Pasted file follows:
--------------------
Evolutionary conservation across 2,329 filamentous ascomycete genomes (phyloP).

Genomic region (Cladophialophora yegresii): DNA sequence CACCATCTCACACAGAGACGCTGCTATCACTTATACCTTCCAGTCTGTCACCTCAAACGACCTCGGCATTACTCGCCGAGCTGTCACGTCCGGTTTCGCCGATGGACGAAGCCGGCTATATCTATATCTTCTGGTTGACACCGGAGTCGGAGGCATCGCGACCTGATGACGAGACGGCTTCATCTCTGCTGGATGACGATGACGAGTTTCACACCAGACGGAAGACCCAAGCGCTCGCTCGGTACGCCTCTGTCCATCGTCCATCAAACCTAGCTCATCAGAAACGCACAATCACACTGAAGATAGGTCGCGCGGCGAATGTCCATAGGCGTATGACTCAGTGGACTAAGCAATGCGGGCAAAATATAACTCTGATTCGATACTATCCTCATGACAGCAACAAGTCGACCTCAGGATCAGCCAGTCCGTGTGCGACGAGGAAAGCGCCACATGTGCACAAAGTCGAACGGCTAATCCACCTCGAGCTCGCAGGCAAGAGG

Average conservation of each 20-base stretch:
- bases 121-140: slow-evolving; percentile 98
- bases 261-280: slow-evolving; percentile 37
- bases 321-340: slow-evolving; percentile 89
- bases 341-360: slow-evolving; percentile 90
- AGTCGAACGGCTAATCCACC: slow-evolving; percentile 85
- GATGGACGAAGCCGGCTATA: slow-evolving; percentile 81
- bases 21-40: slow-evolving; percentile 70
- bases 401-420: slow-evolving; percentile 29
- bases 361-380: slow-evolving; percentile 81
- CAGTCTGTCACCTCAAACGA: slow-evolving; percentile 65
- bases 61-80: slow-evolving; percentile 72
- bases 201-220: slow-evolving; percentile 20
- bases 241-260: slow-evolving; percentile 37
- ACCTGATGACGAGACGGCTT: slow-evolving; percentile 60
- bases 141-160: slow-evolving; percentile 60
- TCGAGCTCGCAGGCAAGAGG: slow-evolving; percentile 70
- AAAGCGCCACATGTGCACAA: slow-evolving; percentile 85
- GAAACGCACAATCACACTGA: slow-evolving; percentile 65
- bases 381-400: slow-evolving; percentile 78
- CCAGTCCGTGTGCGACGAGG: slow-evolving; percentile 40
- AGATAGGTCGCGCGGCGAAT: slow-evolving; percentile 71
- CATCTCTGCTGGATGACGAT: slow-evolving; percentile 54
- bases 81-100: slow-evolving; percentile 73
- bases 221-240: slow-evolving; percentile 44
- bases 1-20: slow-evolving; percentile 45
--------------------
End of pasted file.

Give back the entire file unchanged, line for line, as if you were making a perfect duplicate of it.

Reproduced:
Evolutionary conservation across 2,329 filamentous ascomycete genomes (phyloP).

Genomic region (Cladophialophora yegresii): DNA sequence CACCATCTCACACAGAGACGCTGCTATCACTTATACCTTCCAGTCTGTCACCTCAAACGACCTCGGCATTACTCGCCGAGCTGTCACGTCCGGTTTCGCCGATGGACGAAGCCGGCTATATCTATATCTTCTGGTTGACACCGGAGTCGGAGGCATCGCGACCTGATGACGAGACGGCTTCATCTCTGCTGGATGACGATGACGAGTTTCACACCAGACGGAAGACCCAAGCGCTCGCTCGGTACGCCTCTGTCCATCGTCCATCAAACCTAGCTCATCAGAAACGCACAATCACACTGAAGATAGGTCGCGCGGCGAATGTCCATAGGCGTATGACTCAGTGGACTAAGCAATGCGGGCAAAATATAACTCTGATTCGATACTATCCTCATGACAGCAACAAGTCGACCTCAGGATCAGCCAGTCCGTGTGCGACGAGGAAAGCGCCACATGTGCACAAAGTCGAACGGCTAATCCACCTCGAGCTCGCAGGCAAGAGG

Average conservation of each 20-base stretch:
- bases 121-140: slow-evolving; percentile 98
- bases 261-280: slow-evolving; percentile 37
- bases 321-340: slow-evolving; percentile 89
- bases 341-360: slow-evolving; percentile 90
- AGTCGAACGGCTAATCCACC: slow-evolving; percentile 85
- GATGGACGAAGCCGGCTATA: slow-evolving; percentile 81
- bases 21-40: slow-evolving; percentile 70
- bases 401-420: slow-evolving; percentile 29
- bases 361-380: slow-evolving; percentile 81
- CAGTCTGTCACCTCAAACGA: slow-evolving; percentile 65
- bases 61-80: slow-evolving; percentile 72
- bases 201-220: slow-evolving; percentile 20
- bases 241-260: slow-evolving; percentile 37
- ACCTGATGACGAGACGGCTT: slow-evolving; percentile 60
- bases 141-160: slow-evolving; percentile 60
- TCGAGCTCGCAGGCAAGAGG: slow-evolving; percentile 70
- AAAGCGCCACATGTGCACAA: slow-evolving; percentile 85
- GAAACGCACAATCACACTGA: slow-evolving; percentile 65
- bases 381-400: slow-evolving; percentile 78
- CCAGTCCGTGTGCGACGAGG: slow-evolving; percentile 40
- AGATAGGTCGCGCGGCGAAT: slow-evolving; percentile 71
- CATCTCTGCTGGATGACGAT: slow-evolving; percentile 54
- bases 81-100: slow-evolving; percentile 73
- bases 221-240: slow-evolving; percentile 44
- bases 1-20: slow-evolving; percentile 45